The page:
The first instalment of the NAGB's national collection, now on exhibit in its main galleries, begins to take a look at the history of Bahamian art.
James describes the first series in the national collection as a historical journey, starting with colonial images and examining why the local fine art movement "was a little stunted."
The exhibition moves on to the ex-patriot painters, such as Winslow Homer, who painted The Bahamas' beautiful landscapes, and ends with the period that saw the development of Bahamian artists and the conditions that made that possible.
Also on exhibit is "Bahamian Visions," featuring photographs of The Bahamas between 1870 and 1920, and a collection of watercolours of Nassau as it was in Victorian times by Royal Artillery officer Gaspard Le Marchant Tupper, who was stationed here at that time.
The Bahamas has inspired artists for centuries with its striking natural beauty and charming vistas, but by all indicators art in The Bahamas is moving away from the traditional - the kind of art used to decorate living rooms - and towards paintings, installations and prints that make you think, by artists who know what they want and how to achieve it.
The new movement, led by artists such as John Cox, Michael Edwards, Toby Lunn and John Beadle, to name a few, has a new vision. These artists are looking at colour, canvas and material differently and are refusing to be defined by common Bahamian themes. They are starting to question the establishment in a way that this country has never seen before, using their art to explore social issues and techniques that are usually shunned by local audiences.
" Some of the images used in what is commonly referred to as Bahamian art embrace symbols that inadequately depict and reflect the whole Bahamian condition," says Cox. "That is something that new artists, I believe, are trying to move away from. We want to depict the whole Bahamian condition, not just the pretty part."
The history of Villa Doyle, the building that houses the NAGB, is perhaps just as rich as the images that hang on its walls.
Nestled in a historic downtown neighbourhood, Villa Doyle was built in the 1860s as the private residence of Chief Justice Sir William Doyle.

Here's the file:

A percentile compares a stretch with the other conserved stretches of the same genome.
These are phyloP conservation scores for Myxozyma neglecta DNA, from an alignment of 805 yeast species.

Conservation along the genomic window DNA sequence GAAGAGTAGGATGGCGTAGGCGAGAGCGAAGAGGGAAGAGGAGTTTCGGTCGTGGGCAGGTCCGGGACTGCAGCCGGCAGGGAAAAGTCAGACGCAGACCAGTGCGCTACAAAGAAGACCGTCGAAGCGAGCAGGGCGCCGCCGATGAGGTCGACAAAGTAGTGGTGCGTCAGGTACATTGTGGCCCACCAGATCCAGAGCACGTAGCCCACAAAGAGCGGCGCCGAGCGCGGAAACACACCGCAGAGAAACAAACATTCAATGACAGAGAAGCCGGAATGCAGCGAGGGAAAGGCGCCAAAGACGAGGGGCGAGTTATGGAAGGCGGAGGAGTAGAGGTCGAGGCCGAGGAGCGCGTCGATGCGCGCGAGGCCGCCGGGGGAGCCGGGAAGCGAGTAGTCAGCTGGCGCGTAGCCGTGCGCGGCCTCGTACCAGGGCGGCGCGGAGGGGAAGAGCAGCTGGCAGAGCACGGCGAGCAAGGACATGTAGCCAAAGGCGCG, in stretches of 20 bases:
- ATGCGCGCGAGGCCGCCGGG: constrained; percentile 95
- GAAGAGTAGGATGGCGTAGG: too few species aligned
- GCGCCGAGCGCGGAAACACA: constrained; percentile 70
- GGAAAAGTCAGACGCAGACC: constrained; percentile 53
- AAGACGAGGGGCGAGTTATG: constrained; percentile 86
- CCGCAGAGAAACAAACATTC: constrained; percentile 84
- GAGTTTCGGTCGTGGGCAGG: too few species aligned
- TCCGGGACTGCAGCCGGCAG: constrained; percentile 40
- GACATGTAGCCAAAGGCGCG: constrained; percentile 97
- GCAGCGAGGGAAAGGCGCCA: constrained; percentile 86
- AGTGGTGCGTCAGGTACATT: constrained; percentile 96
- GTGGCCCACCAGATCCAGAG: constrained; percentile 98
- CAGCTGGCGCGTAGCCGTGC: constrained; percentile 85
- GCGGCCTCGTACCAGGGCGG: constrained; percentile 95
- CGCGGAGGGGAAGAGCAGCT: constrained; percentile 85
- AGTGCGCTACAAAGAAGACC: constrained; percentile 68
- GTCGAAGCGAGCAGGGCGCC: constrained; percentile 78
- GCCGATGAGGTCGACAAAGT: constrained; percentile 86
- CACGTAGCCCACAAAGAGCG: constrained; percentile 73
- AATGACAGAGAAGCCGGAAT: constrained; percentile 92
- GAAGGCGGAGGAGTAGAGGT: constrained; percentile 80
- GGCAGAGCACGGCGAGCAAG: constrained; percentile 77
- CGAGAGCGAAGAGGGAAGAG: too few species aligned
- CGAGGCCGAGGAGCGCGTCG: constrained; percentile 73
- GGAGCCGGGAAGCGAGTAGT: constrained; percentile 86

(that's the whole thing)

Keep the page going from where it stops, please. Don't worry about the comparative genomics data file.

The building sat in a state of disrepair for decades atop what was once described as "one of the most beautiful streets in the Caribbean." Years of development and restoration have transformed the dilapidated shell of a building, once the haunt of thieves and vagrants, into a modern gallery showcasing Bahamian paintings, sculpture, textiles, ceramics, photography and other works.
To walk through the gallery is to experience a harmonious blending of the past and the present. High-tech lights, glass interior walls and contemporary paintings and sculpture are featured alongside colonial era mouldings and historically accurate accents.
While such artists as Winslow Homer and Albert Bierstadt began to capture the mostly untouched Bahamian landscape on canvas, Villa Doyle was just being built. The mansion has seen many changes since it was first constructed in the late 19th century by Sir William, a first-generation Bahamian of Irish parentage, who secured a prominent place in history as the first Bahamian to be knighted. He also served as secretary of the Department of Education, and eventually, as president of the Legislative Council (now the Senate). He was appointed Chief Justice of the Leeward Islands in 1875. Later, he occupied the same post in Gibraltar.
After his death in 1879, Sir William's widow, Lady Mary, sold the house in 1883 to William Robert Pyfrom for ?1,000. After Pyfrom's death, one of his daughters occupied Villa Doyle until about 1924, when it was sold for ?6,000 to Walter Kingsbury Moore (later Sir Walter Moore), president of the Legislative Council, who added a southern wing. Years after his death, it was sold to Baroness Von Hoyningen-Huene (the former Nancy Oakes).
It was subsequently sold to a Bahamian businessman in 1978 for $150,000, but his plans to convert the building were aborted and the government acquired the building in 1995. The $3.9-million restoration project began in 1998 and the gallery was officially opened on July 7, 2003, three days before The Bahamas' 30th anniversary of independence.
James admits that she has lofty goals for the gallery, but believes they are necessary to push artists and viewers in The Bahamas to a higher level.
If nothing else, James says she wants the gallery to challenge the way Bahamians look at art.
Pointing to a large wall of traditional poinciana tree paintings behind her desk, James says: "We're more than paintings of landscapes of sun, sand and sea, paintings of poincianas. We're more, and we need to celebrate that."